Starting Office 2010, all volume editions of Office client software’ll require activation. Office has adopted the Windows Software Protection Platform (SPP), and the Volume Activation for Windows applies to Office as well. For example, the same Key Management Service (KMS) host can be configured to activate Office 2010 clients as well as Windows 7 and Windows Server 2008 R2. Also, there’s no reduction in functionality in volume editions of Office 2010. Even if Office’s not activated, users’ll still be able to open, save, edit, and print Office files, though users’ll see notifications reminding them to activate. There’re two models available for activating volume editions of Office 2010 client. The default method is KMS, which’s a local activation service. A KMS host needs to be set up, and that’s the only computer that activates with Microsoft. The other is Multiple Activation Key (MAK), which’s similar to the retail activation method: a key needs to be entered, and the computer’ll need to connect to Microsoft to activate.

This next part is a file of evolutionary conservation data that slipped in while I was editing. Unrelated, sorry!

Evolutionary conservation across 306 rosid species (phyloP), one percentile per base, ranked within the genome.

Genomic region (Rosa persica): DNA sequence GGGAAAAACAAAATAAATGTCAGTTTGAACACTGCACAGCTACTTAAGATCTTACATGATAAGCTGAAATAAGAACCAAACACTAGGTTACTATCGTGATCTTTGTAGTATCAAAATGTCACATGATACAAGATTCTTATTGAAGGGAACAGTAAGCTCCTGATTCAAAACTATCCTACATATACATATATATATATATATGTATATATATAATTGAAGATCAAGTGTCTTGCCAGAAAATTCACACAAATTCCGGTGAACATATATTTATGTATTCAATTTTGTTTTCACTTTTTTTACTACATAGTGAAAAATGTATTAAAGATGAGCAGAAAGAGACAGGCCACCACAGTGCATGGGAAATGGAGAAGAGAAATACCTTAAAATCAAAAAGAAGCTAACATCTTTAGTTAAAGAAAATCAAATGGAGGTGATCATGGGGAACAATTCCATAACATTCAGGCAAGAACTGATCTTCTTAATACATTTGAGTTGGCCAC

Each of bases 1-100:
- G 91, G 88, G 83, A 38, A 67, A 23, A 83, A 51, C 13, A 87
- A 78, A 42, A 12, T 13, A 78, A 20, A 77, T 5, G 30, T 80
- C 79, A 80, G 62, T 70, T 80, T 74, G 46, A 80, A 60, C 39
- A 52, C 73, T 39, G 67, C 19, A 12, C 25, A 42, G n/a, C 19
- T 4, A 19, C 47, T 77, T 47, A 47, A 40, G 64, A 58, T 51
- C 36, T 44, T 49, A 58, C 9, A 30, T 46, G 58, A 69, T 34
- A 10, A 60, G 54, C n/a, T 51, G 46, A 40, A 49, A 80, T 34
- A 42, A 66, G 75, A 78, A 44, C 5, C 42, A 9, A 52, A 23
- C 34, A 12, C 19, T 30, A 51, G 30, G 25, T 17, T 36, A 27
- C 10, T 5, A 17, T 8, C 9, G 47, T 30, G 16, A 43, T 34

Full Article: Office 2010 blog